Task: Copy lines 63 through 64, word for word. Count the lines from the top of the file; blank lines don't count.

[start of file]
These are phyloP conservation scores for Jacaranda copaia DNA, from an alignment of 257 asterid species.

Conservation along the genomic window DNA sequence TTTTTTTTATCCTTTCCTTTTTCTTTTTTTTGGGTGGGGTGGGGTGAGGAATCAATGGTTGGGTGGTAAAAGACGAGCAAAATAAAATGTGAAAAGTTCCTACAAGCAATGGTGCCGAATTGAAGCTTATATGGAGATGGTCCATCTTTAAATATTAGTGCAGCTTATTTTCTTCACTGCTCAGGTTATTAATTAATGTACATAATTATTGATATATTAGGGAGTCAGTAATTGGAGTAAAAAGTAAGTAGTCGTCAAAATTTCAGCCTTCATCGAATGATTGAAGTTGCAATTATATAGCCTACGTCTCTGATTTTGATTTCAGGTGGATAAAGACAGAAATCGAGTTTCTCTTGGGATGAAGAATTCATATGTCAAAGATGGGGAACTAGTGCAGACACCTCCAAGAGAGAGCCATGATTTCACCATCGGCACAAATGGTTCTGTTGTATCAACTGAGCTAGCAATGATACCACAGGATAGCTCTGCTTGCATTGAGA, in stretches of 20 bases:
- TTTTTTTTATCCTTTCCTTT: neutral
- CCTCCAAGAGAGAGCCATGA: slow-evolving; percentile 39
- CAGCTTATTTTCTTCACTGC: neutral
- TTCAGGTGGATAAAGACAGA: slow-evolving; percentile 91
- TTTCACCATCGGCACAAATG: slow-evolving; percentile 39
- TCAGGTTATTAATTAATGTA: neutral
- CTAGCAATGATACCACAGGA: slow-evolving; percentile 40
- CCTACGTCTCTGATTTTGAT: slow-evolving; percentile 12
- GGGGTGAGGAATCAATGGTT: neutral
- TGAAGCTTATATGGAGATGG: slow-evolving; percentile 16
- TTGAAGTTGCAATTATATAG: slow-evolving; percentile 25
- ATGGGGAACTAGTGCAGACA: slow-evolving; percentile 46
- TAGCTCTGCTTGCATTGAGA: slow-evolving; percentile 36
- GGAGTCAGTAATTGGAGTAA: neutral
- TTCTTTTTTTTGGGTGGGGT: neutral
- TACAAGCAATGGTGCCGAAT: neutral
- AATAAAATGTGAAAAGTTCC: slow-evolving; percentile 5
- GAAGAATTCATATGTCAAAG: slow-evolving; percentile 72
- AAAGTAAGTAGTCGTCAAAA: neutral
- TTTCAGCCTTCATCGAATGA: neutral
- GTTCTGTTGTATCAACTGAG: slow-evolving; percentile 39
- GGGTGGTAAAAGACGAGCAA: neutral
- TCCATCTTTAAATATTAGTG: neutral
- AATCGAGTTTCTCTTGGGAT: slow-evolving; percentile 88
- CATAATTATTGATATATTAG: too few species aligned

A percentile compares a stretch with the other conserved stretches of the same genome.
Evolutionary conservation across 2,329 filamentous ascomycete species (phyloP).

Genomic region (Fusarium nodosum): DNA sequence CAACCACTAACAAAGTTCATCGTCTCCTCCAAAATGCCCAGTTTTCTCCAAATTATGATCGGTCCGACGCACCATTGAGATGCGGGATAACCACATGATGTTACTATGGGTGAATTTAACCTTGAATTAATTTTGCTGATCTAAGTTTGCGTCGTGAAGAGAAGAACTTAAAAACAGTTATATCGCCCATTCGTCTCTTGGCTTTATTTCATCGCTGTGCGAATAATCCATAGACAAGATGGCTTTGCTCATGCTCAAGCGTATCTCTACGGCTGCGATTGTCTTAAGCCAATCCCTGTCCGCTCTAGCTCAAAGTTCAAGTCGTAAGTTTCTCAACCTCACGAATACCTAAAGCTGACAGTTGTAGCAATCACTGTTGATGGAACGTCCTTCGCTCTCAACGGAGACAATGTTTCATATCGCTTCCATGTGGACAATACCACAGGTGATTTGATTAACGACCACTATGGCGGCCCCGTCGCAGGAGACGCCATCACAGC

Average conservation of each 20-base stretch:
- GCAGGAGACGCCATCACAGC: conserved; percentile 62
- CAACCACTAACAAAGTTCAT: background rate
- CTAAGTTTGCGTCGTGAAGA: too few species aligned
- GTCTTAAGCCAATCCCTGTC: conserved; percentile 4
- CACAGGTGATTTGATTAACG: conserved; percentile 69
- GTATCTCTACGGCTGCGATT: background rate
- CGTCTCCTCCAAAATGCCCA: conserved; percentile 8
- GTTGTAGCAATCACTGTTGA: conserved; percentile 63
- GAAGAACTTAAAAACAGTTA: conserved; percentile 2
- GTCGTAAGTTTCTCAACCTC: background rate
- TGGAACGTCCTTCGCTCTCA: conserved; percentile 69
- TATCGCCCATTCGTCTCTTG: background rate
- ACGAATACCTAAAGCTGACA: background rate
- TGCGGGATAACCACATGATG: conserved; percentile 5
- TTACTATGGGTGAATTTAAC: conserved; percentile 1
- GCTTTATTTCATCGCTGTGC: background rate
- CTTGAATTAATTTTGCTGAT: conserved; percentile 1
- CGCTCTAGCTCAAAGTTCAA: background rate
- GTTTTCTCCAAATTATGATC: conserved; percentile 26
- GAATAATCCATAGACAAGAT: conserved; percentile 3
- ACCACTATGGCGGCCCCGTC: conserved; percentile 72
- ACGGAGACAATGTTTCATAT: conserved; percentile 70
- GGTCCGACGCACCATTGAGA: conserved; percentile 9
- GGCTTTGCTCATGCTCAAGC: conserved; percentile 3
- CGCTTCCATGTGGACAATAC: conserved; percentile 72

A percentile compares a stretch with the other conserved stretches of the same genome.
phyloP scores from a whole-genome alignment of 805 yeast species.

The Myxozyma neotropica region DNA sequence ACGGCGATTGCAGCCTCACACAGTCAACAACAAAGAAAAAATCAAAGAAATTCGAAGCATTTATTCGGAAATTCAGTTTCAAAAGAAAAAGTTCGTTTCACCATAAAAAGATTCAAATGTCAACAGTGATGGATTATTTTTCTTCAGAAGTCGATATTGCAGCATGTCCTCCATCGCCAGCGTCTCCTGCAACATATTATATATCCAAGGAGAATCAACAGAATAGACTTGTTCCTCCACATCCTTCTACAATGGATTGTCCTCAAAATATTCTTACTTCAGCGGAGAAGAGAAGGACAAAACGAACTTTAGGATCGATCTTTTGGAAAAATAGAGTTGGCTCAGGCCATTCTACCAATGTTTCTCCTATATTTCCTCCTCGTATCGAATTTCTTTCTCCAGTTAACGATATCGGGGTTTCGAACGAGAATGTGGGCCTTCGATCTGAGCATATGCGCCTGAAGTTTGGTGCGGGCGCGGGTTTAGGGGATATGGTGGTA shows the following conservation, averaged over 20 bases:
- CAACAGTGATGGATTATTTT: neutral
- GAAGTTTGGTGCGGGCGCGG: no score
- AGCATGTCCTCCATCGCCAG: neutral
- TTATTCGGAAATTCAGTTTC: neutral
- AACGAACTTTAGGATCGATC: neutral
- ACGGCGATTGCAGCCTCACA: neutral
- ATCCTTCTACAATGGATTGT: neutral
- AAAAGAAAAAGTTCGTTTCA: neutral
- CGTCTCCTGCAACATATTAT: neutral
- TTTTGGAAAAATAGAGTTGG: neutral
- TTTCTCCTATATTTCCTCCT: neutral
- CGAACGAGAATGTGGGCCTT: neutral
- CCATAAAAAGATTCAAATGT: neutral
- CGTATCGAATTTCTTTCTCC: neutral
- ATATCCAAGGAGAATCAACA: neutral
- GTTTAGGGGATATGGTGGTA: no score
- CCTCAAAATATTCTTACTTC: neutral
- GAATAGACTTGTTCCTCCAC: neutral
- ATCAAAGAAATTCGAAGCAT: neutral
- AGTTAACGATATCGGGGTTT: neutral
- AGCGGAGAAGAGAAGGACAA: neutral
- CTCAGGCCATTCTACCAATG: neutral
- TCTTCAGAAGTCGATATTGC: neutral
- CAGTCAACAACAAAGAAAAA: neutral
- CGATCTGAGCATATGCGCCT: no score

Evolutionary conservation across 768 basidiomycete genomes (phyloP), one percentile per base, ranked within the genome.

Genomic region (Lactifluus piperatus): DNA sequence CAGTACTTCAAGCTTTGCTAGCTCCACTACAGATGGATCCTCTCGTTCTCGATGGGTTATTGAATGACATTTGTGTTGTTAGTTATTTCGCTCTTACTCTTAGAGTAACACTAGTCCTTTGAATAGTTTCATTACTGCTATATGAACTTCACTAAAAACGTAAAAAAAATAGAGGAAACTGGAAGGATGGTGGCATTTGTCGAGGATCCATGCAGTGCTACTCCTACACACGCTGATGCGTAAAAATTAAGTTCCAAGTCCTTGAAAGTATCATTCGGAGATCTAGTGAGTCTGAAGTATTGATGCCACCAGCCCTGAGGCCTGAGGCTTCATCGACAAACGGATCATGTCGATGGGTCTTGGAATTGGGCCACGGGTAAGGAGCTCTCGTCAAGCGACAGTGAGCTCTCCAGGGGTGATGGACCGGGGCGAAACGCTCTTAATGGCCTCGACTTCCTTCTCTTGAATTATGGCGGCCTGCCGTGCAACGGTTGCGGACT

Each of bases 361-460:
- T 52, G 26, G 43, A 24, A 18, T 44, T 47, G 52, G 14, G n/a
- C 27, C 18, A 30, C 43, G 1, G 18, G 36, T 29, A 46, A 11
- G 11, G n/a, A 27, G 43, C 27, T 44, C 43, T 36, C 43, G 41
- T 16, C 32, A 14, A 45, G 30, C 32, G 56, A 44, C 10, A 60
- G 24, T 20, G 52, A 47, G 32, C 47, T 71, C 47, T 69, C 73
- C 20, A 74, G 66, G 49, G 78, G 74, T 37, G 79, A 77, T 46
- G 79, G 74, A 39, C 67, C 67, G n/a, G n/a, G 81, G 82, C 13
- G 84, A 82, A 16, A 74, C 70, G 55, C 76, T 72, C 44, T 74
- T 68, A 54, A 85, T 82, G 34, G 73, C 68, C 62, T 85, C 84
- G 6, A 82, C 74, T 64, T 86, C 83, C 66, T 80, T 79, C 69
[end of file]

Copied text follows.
- TTATTCGGAAATTCAGTTTC: neutral
- AACGAACTTTAGGATCGATC: neutral